It is known from electron-transmission experiments that the spins of an electron stream transmitted through a magnetic film become partially spin-polarized, as described by Lassailly, et al. in Phys. Rev. B, 50 (1994), which is herein incorporated by reference. Therefore, the spin vectors of electrons driven rightward (from layer A to layer C) through the pentalayer perpendicular to interfaces 12 between the layers by an imposed current are preferentially polarized, usually in the direction (-M1), after passing rightward through the fixed magnet F1 into layer B in FIG. 1. The existence of spin-polarized electron-wave states and currents within non-magnetic spacers of magnetic multilayers similar to the pentalayer is known experimentally from inverse photo-electric measurements, the observation of oscillatory exchange coupling, and measurements of the so-called giant magnetoresistance (GMR), as described by Fert, et al., J. Magn. Magn. Mater., V140 (1995) p.1, which is incorporated herein by reference. Each of these effects depends on the presence of spin-dependent wave scattering at interfaces within the multilayer. The occurrence of these spin-dependent scatterings at the interfaces is a precondition for the present invention. Their experimental existence constitutes proof of its feasibility.
To-and-fro motions of thermally-equilibrated spin-polarized electrons through a non-magnetic spacer cause the well-known oscillations of conventional inter-magnetic exchange coupling versus spacer thickness in the absence of net current. It follows that an externally imposed flow of electric current causes a dynamic exchange of angular momentum between the two spin reservoirs contained in the two magnets.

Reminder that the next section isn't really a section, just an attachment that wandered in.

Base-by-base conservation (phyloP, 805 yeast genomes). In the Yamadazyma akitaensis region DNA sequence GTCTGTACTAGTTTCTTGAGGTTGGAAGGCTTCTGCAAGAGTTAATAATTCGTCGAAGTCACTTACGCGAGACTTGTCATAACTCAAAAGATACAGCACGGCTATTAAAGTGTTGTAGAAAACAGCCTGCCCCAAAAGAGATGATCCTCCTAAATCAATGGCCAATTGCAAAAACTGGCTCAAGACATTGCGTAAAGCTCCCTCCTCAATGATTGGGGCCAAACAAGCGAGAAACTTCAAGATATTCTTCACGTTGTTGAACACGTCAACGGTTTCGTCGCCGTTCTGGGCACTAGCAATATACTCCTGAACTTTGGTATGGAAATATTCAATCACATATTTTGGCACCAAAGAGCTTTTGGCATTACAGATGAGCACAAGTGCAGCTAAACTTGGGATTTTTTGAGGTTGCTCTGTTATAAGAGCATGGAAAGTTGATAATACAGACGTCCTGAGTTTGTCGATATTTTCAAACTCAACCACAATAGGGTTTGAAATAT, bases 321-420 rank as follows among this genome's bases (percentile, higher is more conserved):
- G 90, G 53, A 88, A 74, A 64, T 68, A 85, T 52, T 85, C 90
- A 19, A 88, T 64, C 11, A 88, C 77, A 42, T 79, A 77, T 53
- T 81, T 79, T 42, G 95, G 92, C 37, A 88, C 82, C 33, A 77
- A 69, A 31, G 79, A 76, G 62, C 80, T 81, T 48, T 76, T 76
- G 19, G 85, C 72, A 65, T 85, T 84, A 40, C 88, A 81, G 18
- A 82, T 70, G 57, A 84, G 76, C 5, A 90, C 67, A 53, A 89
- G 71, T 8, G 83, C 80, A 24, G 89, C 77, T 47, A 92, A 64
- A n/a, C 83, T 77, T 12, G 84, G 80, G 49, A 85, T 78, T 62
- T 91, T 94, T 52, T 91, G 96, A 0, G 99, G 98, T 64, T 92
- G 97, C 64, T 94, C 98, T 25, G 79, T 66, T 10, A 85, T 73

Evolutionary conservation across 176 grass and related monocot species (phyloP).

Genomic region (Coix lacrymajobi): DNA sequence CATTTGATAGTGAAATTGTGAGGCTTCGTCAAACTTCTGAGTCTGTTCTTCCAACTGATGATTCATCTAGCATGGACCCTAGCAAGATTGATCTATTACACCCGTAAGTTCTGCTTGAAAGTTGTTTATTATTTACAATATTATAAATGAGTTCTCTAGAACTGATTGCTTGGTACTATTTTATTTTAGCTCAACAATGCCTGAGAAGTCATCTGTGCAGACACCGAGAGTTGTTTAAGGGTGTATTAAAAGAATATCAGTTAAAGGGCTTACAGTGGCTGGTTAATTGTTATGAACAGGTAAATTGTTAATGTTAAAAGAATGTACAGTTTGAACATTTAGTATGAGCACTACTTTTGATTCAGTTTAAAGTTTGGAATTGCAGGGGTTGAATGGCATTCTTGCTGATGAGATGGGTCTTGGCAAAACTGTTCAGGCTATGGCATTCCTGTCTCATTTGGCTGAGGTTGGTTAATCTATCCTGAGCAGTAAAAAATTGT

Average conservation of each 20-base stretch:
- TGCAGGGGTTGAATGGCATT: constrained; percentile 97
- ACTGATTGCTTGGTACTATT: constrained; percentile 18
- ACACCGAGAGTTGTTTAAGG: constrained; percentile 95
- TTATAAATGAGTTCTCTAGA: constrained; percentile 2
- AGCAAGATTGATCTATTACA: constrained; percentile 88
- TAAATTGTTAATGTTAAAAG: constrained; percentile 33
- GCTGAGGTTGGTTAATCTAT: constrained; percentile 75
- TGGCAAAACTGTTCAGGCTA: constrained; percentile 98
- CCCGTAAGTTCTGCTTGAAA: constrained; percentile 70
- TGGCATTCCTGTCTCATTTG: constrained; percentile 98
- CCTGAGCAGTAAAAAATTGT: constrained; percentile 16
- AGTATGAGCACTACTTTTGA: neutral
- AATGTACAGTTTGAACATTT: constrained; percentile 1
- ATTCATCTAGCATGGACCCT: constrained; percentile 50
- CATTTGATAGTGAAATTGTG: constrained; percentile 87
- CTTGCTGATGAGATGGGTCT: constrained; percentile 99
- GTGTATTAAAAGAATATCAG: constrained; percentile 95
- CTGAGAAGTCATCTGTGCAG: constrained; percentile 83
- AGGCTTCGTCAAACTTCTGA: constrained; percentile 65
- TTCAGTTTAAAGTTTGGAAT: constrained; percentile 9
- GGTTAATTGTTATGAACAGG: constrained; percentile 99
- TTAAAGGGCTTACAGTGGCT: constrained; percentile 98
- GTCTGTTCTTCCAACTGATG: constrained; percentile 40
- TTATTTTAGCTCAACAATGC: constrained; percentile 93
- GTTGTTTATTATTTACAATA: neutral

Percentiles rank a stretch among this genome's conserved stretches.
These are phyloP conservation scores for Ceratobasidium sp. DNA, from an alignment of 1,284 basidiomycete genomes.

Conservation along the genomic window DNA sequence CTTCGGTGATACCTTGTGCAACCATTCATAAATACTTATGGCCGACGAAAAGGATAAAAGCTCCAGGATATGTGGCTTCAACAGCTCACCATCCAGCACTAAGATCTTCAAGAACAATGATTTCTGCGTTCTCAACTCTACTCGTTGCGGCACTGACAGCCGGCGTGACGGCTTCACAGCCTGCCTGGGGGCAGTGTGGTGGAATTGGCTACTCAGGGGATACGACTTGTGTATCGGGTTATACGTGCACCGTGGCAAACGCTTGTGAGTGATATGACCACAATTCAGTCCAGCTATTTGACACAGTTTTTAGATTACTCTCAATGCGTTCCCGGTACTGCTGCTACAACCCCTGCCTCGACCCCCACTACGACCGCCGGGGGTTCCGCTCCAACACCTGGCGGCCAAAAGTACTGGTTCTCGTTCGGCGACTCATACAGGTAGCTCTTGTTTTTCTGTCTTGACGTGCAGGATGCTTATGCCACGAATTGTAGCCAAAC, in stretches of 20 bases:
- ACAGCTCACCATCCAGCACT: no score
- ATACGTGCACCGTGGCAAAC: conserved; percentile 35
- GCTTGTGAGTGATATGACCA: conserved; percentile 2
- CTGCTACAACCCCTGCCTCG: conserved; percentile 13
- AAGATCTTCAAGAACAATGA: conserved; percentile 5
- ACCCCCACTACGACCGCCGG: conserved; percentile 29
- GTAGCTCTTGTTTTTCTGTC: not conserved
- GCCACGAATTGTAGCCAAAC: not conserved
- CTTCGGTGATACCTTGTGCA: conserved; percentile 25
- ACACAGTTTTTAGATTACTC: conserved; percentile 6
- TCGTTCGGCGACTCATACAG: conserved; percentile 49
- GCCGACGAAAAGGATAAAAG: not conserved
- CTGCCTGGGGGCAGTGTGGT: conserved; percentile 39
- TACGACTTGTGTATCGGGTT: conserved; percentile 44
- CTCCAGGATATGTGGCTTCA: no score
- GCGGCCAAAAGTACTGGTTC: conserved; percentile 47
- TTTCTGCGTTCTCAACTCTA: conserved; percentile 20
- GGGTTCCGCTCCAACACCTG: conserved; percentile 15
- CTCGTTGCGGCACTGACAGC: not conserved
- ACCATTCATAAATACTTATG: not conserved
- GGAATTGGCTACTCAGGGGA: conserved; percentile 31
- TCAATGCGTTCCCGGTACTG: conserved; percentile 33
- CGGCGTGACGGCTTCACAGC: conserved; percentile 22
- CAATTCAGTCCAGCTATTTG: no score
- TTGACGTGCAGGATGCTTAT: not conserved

The effect of this dynamic spin transfer is to cause the free moment M2 (t) to rotate within the instantaneous plane determined by M2 and the fixed M1. The rotation rate dθ/dt versus the instantaneous angle θ shown in FIG. 1 is plotted in FIG. 2 for various values of the polarization factor P pertaining to the magnets (assumed alike). Their rate is calculated in the well-known Wentzel-Kramers-Brillouin (WKB) approximation of the Schroedinger wave equation for electron dynamics. The units for the vertical axis of FIG. 2 are I/eN2 where I is the current, e is the electron charge, and N2 is the total number of uncompensated localized electron spins forming the spontaneous moment of the free magnet F2.
The physical meaning of FIG. 2, in essence, is that the passage of each spin-polarized electron rotates the spin momentum vector of the free magnet by one quantum unit in order of magnitude. The rotation vanishes at angles θ=0 or π, for which the component of transferred spin oriented orthogonal to the free moment vanishes. If P is small, or if the electron scattering in not coherent as assumed in the WKB approximation, the function plotted in FIG. 2 tends to a constant times sin θ.